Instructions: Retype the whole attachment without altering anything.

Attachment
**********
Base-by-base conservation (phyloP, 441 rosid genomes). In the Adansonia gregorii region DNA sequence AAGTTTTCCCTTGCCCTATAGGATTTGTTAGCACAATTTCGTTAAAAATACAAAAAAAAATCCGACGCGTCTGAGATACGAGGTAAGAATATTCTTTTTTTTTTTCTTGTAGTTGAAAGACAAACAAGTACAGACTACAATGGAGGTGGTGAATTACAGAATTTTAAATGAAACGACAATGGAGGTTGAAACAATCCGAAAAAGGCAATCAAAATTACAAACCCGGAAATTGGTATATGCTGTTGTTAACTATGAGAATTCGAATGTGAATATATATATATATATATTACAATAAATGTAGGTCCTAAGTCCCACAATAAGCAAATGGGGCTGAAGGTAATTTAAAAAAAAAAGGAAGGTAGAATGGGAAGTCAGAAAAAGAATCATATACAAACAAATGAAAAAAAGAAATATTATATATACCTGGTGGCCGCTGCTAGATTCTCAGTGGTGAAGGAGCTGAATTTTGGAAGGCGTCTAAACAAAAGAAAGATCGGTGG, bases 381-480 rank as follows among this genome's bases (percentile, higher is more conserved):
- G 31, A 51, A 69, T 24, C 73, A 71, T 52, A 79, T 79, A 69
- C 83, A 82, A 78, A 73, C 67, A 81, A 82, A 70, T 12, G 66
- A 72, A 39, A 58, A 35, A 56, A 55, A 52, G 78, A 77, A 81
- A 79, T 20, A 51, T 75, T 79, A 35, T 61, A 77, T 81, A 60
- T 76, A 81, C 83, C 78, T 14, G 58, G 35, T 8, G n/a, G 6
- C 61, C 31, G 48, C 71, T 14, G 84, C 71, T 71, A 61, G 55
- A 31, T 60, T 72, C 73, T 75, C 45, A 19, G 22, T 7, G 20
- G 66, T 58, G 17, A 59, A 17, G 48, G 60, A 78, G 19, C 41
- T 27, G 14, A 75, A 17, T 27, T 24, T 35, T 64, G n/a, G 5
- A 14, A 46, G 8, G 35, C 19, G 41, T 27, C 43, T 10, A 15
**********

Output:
Base-by-base conservation (phyloP, 441 rosid genomes). In the Adansonia gregorii region DNA sequence AAGTTTTCCCTTGCCCTATAGGATTTGTTAGCACAATTTCGTTAAAAATACAAAAAAAAATCCGACGCGTCTGAGATACGAGGTAAGAATATTCTTTTTTTTTTTCTTGTAGTTGAAAGACAAACAAGTACAGACTACAATGGAGGTGGTGAATTACAGAATTTTAAATGAAACGACAATGGAGGTTGAAACAATCCGAAAAAGGCAATCAAAATTACAAACCCGGAAATTGGTATATGCTGTTGTTAACTATGAGAATTCGAATGTGAATATATATATATATATATTACAATAAATGTAGGTCCTAAGTCCCACAATAAGCAAATGGGGCTGAAGGTAATTTAAAAAAAAAAGGAAGGTAGAATGGGAAGTCAGAAAAAGAATCATATACAAACAAATGAAAAAAAGAAATATTATATATACCTGGTGGCCGCTGCTAGATTCTCAGTGGTGAAGGAGCTGAATTTTGGAAGGCGTCTAAACAAAAGAAAGATCGGTGG, bases 381-480 rank as follows among this genome's bases (percentile, higher is more conserved):
- G 31, A 51, A 69, T 24, C 73, A 71, T 52, A 79, T 79, A 69
- C 83, A 82, A 78, A 73, C 67, A 81, A 82, A 70, T 12, G 66
- A 72, A 39, A 58, A 35, A 56, A 55, A 52, G 78, A 77, A 81
- A 79, T 20, A 51, T 75, T 79, A 35, T 61, A 77, T 81, A 60
- T 76, A 81, C 83, C 78, T 14, G 58, G 35, T 8, G n/a, G 6
- C 61, C 31, G 48, C 71, T 14, G 84, C 71, T 71, A 61, G 55
- A 31, T 60, T 72, C 73, T 75, C 45, A 19, G 22, T 7, G 20
- G 66, T 58, G 17, A 59, A 17, G 48, G 60, A 78, G 19, C 41
- T 27, G 14, A 75, A 17, T 27, T 24, T 35, T 64, G n/a, G 5
- A 14, A 46, G 8, G 35, C 19, G 41, T 27, C 43, T 10, A 15